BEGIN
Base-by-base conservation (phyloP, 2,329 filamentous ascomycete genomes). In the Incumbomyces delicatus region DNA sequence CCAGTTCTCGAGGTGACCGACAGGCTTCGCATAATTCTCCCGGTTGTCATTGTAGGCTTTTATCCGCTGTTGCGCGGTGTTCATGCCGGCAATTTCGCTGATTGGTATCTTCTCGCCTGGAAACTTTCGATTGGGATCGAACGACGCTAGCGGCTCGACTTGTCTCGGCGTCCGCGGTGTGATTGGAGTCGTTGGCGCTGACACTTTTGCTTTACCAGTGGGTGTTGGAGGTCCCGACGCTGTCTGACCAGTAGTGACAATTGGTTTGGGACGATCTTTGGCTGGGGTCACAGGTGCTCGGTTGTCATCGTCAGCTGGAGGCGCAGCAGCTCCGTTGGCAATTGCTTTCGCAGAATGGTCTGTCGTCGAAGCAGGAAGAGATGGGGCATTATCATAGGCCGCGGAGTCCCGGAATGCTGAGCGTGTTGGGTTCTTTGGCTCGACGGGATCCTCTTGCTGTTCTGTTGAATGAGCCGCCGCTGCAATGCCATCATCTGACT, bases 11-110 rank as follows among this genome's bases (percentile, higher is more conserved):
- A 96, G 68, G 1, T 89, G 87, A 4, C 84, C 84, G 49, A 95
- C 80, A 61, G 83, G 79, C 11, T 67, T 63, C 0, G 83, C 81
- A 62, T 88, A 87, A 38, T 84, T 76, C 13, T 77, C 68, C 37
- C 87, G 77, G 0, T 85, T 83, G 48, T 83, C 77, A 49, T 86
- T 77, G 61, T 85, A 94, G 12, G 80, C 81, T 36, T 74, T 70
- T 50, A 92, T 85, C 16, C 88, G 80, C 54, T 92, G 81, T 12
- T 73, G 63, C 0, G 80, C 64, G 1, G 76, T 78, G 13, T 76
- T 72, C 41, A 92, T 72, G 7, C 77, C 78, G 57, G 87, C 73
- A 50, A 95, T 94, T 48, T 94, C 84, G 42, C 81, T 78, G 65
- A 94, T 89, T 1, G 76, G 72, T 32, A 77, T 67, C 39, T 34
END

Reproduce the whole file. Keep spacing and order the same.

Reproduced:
Base-by-base conservation (phyloP, 2,329 filamentous ascomycete genomes). In the Incumbomyces delicatus region DNA sequence CCAGTTCTCGAGGTGACCGACAGGCTTCGCATAATTCTCCCGGTTGTCATTGTAGGCTTTTATCCGCTGTTGCGCGGTGTTCATGCCGGCAATTTCGCTGATTGGTATCTTCTCGCCTGGAAACTTTCGATTGGGATCGAACGACGCTAGCGGCTCGACTTGTCTCGGCGTCCGCGGTGTGATTGGAGTCGTTGGCGCTGACACTTTTGCTTTACCAGTGGGTGTTGGAGGTCCCGACGCTGTCTGACCAGTAGTGACAATTGGTTTGGGACGATCTTTGGCTGGGGTCACAGGTGCTCGGTTGTCATCGTCAGCTGGAGGCGCAGCAGCTCCGTTGGCAATTGCTTTCGCAGAATGGTCTGTCGTCGAAGCAGGAAGAGATGGGGCATTATCATAGGCCGCGGAGTCCCGGAATGCTGAGCGTGTTGGGTTCTTTGGCTCGACGGGATCCTCTTGCTGTTCTGTTGAATGAGCCGCCGCTGCAATGCCATCATCTGACT, bases 11-110 rank as follows among this genome's bases (percentile, higher is more conserved):
- A 96, G 68, G 1, T 89, G 87, A 4, C 84, C 84, G 49, A 95
- C 80, A 61, G 83, G 79, C 11, T 67, T 63, C 0, G 83, C 81
- A 62, T 88, A 87, A 38, T 84, T 76, C 13, T 77, C 68, C 37
- C 87, G 77, G 0, T 85, T 83, G 48, T 83, C 77, A 49, T 86
- T 77, G 61, T 85, A 94, G 12, G 80, C 81, T 36, T 74, T 70
- T 50, A 92, T 85, C 16, C 88, G 80, C 54, T 92, G 81, T 12
- T 73, G 63, C 0, G 80, C 64, G 1, G 76, T 78, G 13, T 76
- T 72, C 41, A 92, T 72, G 7, C 77, C 78, G 57, G 87, C 73
- A 50, A 95, T 94, T 48, T 94, C 84, G 42, C 81, T 78, G 65
- A 94, T 89, T 1, G 76, G 72, T 32, A 77, T 67, C 39, T 34